Acanthus’s Conundrums is a weekly post with a dnd puzzle and three dnd riddles to use in your game or any RPG for that matter.
Each comes with a suggested solution, but be generous to your players if they come up with reasonable answers, especially when it comes to the riddles. These diversions aren’t meant to cause disagreements or slow down the game.
Puzzle #1: Time to Burn
You have two tar-soaked ropes and a flint to light them. Each rope takes 60 minutes to burn from one end to the other, but both burn at inconsistent rates along their lengths. How can you use them to measure a time-period of 45 minutes?
Let’s call one “Rope A” and the other “Rope B”.
Lay out both Rope A and Rope B on a floor that allows them to burn gradually.
Then light Rope A at both ends, and Rope B at one end, the same time.
Rope A will take 30 rounds to burn completely. (Even if one end burns slightly faster than the other, the outcome will still be 30 minutes.)
The moment Rope A has burned through, light the other end of Rope B.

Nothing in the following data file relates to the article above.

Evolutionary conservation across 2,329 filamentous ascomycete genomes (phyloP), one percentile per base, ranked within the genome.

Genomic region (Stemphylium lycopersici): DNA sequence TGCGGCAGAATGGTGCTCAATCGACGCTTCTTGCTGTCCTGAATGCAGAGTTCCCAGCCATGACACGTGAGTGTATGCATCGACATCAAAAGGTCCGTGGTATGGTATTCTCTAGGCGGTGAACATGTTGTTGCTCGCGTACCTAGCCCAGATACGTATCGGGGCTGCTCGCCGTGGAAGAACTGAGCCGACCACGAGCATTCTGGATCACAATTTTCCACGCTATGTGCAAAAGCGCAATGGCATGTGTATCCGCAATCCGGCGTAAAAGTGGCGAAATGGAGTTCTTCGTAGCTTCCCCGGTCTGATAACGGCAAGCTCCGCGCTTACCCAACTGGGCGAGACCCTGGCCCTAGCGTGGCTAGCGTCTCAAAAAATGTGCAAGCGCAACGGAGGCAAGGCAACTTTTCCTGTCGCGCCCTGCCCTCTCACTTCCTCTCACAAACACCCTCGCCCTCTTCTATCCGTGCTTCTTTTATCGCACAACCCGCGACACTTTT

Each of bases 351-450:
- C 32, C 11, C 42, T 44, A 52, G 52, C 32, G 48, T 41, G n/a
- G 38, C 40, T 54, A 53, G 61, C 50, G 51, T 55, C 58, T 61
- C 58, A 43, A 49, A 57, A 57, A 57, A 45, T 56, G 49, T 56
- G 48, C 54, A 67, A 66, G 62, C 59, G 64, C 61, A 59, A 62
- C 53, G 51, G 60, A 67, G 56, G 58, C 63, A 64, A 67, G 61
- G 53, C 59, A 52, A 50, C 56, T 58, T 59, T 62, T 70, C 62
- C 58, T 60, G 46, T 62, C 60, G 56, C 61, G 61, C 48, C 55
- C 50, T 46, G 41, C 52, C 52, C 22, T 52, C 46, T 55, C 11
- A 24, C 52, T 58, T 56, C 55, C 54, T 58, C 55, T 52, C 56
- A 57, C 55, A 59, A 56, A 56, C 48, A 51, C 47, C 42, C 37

Rope B has already burned for 30 rounds; burning it from both ends will take a further 15 rounds, giving you 45 rounds in total.
“Everyone who travels eventually feels fit to drop.
But my trip never ceases, and I never get to stop.
I endure a perpetual journey which the years cannot end,
Nations and kings cannot prevent the journey I wend.”
If you need to offer clues, suggested answers are: a messenger; a river; the sun; the wind.
Answer: Sun. Riddles often describe their subjects as travelers on a road. Unlike a messenger or the wind, the Sun never stops. And unlike a river, the Sun’s movement does not have a beginning and end.
“I am sharp but I do not cut anyone,
although many want to cut me because of my sharpness;
Don’t be scared: the effects of my bite won’t last long!”
If you need to offer clues, suggested answers are: a sarcastic remark; a shark; an onion; the wind.
Answer: Onion. Unlike a sarcastic remark or the wind, an onion isn’t thought of as cutting. And unlike a shark attack, an onion’s “sharp bite” wears away. The idea of the sharpness of, or being bitten by fruit or vegetables appears in several other riddles, including those about hot peppers, lemons, and gooseberries.
“A home full of spines but a guest small of body,
With an unharmed back, pierced by sharp spears.
Best let it run or you may end up bloody!
This armored traveler makes a stand when danger nears.”
If you need to offer clues, suggested answers are: a thistle; a hedgehog; a cactus; a sea urchin.
Answer: Hedgehog, a creature that can have ‘spears’ all over its back without being injured. All the other answers are spiky too, but hedgehog is the only one that usually ‘travels’ with its armor.